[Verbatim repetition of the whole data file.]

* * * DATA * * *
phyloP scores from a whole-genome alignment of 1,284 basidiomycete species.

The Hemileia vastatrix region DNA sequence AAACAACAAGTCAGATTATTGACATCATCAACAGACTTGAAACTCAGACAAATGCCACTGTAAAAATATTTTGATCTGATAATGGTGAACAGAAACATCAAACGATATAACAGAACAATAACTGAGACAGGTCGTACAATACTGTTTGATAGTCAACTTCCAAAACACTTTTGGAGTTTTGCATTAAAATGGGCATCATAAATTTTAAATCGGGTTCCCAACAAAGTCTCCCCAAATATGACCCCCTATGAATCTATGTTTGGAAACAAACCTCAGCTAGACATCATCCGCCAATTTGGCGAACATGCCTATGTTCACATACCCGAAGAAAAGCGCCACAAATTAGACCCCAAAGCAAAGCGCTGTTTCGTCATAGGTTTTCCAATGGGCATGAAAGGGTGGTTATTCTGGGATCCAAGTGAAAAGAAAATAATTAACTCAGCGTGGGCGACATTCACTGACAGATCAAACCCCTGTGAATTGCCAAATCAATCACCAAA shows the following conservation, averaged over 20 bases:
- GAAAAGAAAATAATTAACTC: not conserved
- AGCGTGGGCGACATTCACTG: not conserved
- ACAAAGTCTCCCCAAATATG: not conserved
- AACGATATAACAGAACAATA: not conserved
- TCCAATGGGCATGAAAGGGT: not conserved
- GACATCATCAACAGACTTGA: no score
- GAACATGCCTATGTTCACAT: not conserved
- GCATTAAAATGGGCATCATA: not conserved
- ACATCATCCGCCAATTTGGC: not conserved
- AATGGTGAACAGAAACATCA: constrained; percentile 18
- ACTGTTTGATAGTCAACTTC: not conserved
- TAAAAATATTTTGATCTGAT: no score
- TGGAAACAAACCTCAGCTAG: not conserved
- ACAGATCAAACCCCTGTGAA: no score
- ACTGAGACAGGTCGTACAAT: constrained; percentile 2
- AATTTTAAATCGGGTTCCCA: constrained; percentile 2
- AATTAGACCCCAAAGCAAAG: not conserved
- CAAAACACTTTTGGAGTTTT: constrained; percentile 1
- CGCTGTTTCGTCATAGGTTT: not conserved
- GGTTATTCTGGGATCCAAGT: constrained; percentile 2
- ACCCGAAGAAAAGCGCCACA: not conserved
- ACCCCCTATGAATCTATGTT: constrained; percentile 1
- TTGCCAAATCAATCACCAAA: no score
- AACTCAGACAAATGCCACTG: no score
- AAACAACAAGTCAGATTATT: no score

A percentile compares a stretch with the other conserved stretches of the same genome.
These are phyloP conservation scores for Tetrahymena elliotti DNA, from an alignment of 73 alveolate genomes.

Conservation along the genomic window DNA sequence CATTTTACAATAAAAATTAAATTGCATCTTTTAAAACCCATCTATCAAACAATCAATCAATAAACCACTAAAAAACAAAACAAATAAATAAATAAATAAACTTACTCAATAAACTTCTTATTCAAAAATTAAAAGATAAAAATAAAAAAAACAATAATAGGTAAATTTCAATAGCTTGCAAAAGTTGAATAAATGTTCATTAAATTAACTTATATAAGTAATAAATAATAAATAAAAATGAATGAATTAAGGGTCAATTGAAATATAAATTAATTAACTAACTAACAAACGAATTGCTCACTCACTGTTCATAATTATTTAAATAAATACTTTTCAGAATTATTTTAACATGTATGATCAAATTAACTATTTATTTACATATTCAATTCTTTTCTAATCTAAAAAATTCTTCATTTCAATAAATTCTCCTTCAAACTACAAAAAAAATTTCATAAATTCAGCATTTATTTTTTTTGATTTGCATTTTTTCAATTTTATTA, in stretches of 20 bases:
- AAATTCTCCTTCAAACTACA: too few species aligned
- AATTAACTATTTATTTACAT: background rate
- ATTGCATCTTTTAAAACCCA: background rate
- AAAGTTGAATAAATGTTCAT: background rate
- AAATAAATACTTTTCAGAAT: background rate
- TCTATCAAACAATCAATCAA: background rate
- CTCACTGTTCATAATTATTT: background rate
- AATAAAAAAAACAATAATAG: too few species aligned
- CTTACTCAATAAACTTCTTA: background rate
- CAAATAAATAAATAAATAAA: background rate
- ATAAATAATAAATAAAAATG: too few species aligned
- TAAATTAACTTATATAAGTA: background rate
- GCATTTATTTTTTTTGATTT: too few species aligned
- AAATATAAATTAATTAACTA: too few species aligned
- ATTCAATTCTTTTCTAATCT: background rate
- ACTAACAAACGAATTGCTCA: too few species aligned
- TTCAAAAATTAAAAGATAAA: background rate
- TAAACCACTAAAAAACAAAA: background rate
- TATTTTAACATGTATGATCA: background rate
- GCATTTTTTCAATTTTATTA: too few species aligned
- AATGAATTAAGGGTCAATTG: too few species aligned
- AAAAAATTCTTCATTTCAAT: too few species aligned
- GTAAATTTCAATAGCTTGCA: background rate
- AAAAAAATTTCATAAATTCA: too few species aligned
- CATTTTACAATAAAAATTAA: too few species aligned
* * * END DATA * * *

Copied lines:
phyloP scores from a whole-genome alignment of 1,284 basidiomycete species.

The Hemileia vastatrix region DNA sequence AAACAACAAGTCAGATTATTGACATCATCAACAGACTTGAAACTCAGACAAATGCCACTGTAAAAATATTTTGATCTGATAATGGTGAACAGAAACATCAAACGATATAACAGAACAATAACTGAGACAGGTCGTACAATACTGTTTGATAGTCAACTTCCAAAACACTTTTGGAGTTTTGCATTAAAATGGGCATCATAAATTTTAAATCGGGTTCCCAACAAAGTCTCCCCAAATATGACCCCCTATGAATCTATGTTTGGAAACAAACCTCAGCTAGACATCATCCGCCAATTTGGCGAACATGCCTATGTTCACATACCCGAAGAAAAGCGCCACAAATTAGACCCCAAAGCAAAGCGCTGTTTCGTCATAGGTTTTCCAATGGGCATGAAAGGGTGGTTATTCTGGGATCCAAGTGAAAAGAAAATAATTAACTCAGCGTGGGCGACATTCACTGACAGATCAAACCCCTGTGAATTGCCAAATCAATCACCAAA shows the following conservation, averaged over 20 bases:
- GAAAAGAAAATAATTAACTC: not conserved
- AGCGTGGGCGACATTCACTG: not conserved
- ACAAAGTCTCCCCAAATATG: not conserved
- AACGATATAACAGAACAATA: not conserved
- TCCAATGGGCATGAAAGGGT: not conserved
- GACATCATCAACAGACTTGA: no score
- GAACATGCCTATGTTCACAT: not conserved
- GCATTAAAATGGGCATCATA: not conserved
- ACATCATCCGCCAATTTGGC: not conserved
- AATGGTGAACAGAAACATCA: constrained; percentile 18
- ACTGTTTGATAGTCAACTTC: not conserved
- TAAAAATATTTTGATCTGAT: no score
- TGGAAACAAACCTCAGCTAG: not conserved
- ACAGATCAAACCCCTGTGAA: no score
- ACTGAGACAGGTCGTACAAT: constrained; percentile 2
- AATTTTAAATCGGGTTCCCA: constrained; percentile 2
- AATTAGACCCCAAAGCAAAG: not conserved
- CAAAACACTTTTGGAGTTTT: constrained; percentile 1
- CGCTGTTTCGTCATAGGTTT: not conserved
- GGTTATTCTGGGATCCAAGT: constrained; percentile 2
- ACCCGAAGAAAAGCGCCACA: not conserved
- ACCCCCTATGAATCTATGTT: constrained; percentile 1
- TTGCCAAATCAATCACCAAA: no score
- AACTCAGACAAATGCCACTG: no score
- AAACAACAAGTCAGATTATT: no score

A percentile compares a stretch with the other conserved stretches of the same genome.
These are phyloP conservation scores for Tetrahymena elliotti DNA, from an alignment of 73 alveolate genomes.

Conservation along the genomic window DNA sequence CATTTTACAATAAAAATTAAATTGCATCTTTTAAAACCCATCTATCAAACAATCAATCAATAAACCACTAAAAAACAAAACAAATAAATAAATAAATAAACTTACTCAATAAACTTCTTATTCAAAAATTAAAAGATAAAAATAAAAAAAACAATAATAGGTAAATTTCAATAGCTTGCAAAAGTTGAATAAATGTTCATTAAATTAACTTATATAAGTAATAAATAATAAATAAAAATGAATGAATTAAGGGTCAATTGAAATATAAATTAATTAACTAACTAACAAACGAATTGCTCACTCACTGTTCATAATTATTTAAATAAATACTTTTCAGAATTATTTTAACATGTATGATCAAATTAACTATTTATTTACATATTCAATTCTTTTCTAATCTAAAAAATTCTTCATTTCAATAAATTCTCCTTCAAACTACAAAAAAAATTTCATAAATTCAGCATTTATTTTTTTTGATTTGCATTTTTTCAATTTTATTA, in stretches of 20 bases:
- AAATTCTCCTTCAAACTACA: too few species aligned
- AATTAACTATTTATTTACAT: background rate
- ATTGCATCTTTTAAAACCCA: background rate
- AAAGTTGAATAAATGTTCAT: background rate
- AAATAAATACTTTTCAGAAT: background rate
- TCTATCAAACAATCAATCAA: background rate
- CTCACTGTTCATAATTATTT: background rate
- AATAAAAAAAACAATAATAG: too few species aligned
- CTTACTCAATAAACTTCTTA: background rate
- CAAATAAATAAATAAATAAA: background rate
- ATAAATAATAAATAAAAATG: too few species aligned
- TAAATTAACTTATATAAGTA: background rate
- GCATTTATTTTTTTTGATTT: too few species aligned
- AAATATAAATTAATTAACTA: too few species aligned
- ATTCAATTCTTTTCTAATCT: background rate
- ACTAACAAACGAATTGCTCA: too few species aligned
- TTCAAAAATTAAAAGATAAA: background rate
- TAAACCACTAAAAAACAAAA: background rate
- TATTTTAACATGTATGATCA: background rate
- GCATTTTTTCAATTTTATTA: too few species aligned
- AATGAATTAAGGGTCAATTG: too few species aligned
- AAAAAATTCTTCATTTCAAT: too few species aligned
- GTAAATTTCAATAGCTTGCA: background rate
- AAAAAAATTTCATAAATTCA: too few species aligned
- CATTTTACAATAAAAATTAA: too few species aligned